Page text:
He desired to eat it with them, with his disciples, because his desire is toward us his people (2 Pet. 3:9). It was so from everlasting, when he desired us as his spouse and bride. It was so in time, when he became incarnate, suffered, died, and gave himself for us. His desire is towards his people before they are called, while unregenerate, unbelieving rebels. His desire is with us and toward us still, notwithstanding all our sin and unbelief (Song 5:1-2).

In ourselves we are black with sin; but in him we are comely and beautiful, robed with his righteousness, washed, pure, and made white in his precious blood, so comely and beautiful in his eyes, that he declares he is ravished by us! Imagine that! The Son of God declares that we ravish his heart (Song 4:9). Therefore, he desires our company and communion always!

The Lord Jesus delighted in us from eternity, viewing us as perfect in himself before the world was made. We are the joy set before him, the joy that sustained him and carried him through his sufferings and death. You and I, my brother, my sister, are the objects of his unceasing desires and prayers!

Our blessed Savior desired with desire to eat this, the last passover, because that meant that his sufferings and death were at hand, that the eternal redemption of our souls was about to be accomplished. Justice would soon be satisfied. The law would soon be fulfilled. Our sins would soon be atoned for and put away. The Father would soon be glorified by his obedience unto death.


Until it be Fulfilled


For I say unto you, I will not any more eat thereof, until it be fulfilled in the kingdom of God” (v. 16). — The law, once it was fulfilled by him, must end (Rom. 10:4). The passover and all the ceremonies and rituals of the law were about to be abolished forever. Therefore, he said, “I will not any more eat thereof, until it be fulfilled in the kingdom of God.” Now that the law has all been fulfilled by him, our blessed Savior girds himself with grace and serves us all that was signified and typified in it. And, in the glory that soon shall be ours, we will eat and drink together with him in his Father’s kingdom, and spend an endless eternity in never fading joys and pleasures, singing the song of Moses and the Lamb (Ex. 15:1-18; Rev. 15:3).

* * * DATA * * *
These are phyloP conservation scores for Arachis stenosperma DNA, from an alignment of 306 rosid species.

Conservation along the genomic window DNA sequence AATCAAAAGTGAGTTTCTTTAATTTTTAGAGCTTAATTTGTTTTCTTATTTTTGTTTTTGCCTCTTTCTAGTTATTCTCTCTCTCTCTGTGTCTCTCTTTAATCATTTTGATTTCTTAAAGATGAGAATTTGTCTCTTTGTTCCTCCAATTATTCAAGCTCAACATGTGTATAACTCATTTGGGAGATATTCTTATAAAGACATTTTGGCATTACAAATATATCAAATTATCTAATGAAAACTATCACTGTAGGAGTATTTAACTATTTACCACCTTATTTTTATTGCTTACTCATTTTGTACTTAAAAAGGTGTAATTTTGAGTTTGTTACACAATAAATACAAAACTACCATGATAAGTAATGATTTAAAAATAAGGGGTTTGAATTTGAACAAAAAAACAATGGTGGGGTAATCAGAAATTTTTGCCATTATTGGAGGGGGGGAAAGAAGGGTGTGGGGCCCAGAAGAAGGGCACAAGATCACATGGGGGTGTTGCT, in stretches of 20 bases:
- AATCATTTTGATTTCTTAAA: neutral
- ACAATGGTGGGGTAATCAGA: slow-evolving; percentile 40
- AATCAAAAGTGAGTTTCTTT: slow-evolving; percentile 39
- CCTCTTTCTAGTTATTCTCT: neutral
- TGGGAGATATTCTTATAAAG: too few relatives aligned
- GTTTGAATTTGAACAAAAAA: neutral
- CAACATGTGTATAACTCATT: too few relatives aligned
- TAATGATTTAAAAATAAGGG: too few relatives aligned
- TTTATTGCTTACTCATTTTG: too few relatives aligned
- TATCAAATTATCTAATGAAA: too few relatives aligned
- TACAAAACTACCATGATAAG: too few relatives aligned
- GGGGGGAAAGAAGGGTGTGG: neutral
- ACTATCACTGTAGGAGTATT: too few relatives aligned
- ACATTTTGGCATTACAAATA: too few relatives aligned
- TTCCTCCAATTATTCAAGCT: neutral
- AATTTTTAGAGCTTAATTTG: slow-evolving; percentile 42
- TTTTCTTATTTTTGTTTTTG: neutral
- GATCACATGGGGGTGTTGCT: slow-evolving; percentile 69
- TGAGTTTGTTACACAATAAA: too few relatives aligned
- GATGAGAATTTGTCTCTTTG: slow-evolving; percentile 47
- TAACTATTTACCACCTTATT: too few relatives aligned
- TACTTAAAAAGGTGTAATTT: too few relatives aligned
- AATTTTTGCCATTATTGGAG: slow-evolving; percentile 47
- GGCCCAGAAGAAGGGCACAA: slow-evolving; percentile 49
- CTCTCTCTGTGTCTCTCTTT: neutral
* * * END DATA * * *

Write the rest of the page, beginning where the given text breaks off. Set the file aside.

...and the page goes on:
In the observance of the Jewish passover, four cups were used. Commonly, as each cup was passed around the table, one by one, the head of the house would lead the family in prayer and thanksgiving. Then, the family would drink from the cups divided among them. Having done this, the Lord Jesus said, “For I say unto you, I will not drink of the fruit of this vine, until the kingdom of God shall come” (v. 18). What was our Lord referring to here? Perhaps he was simply saying, “I am about to leave this world, and will never again eat and drink with you physically.” Perhaps he was talking about the new wine of grace, that was to be poured out by him in the outpouring of the Holy Spirit on the day of Pentecost. Most likely, I think, he was referring to the everlasting celebration of redemption with us in eternal glory, when we shall eat and drink at his table forever, as he tells us in verse 30.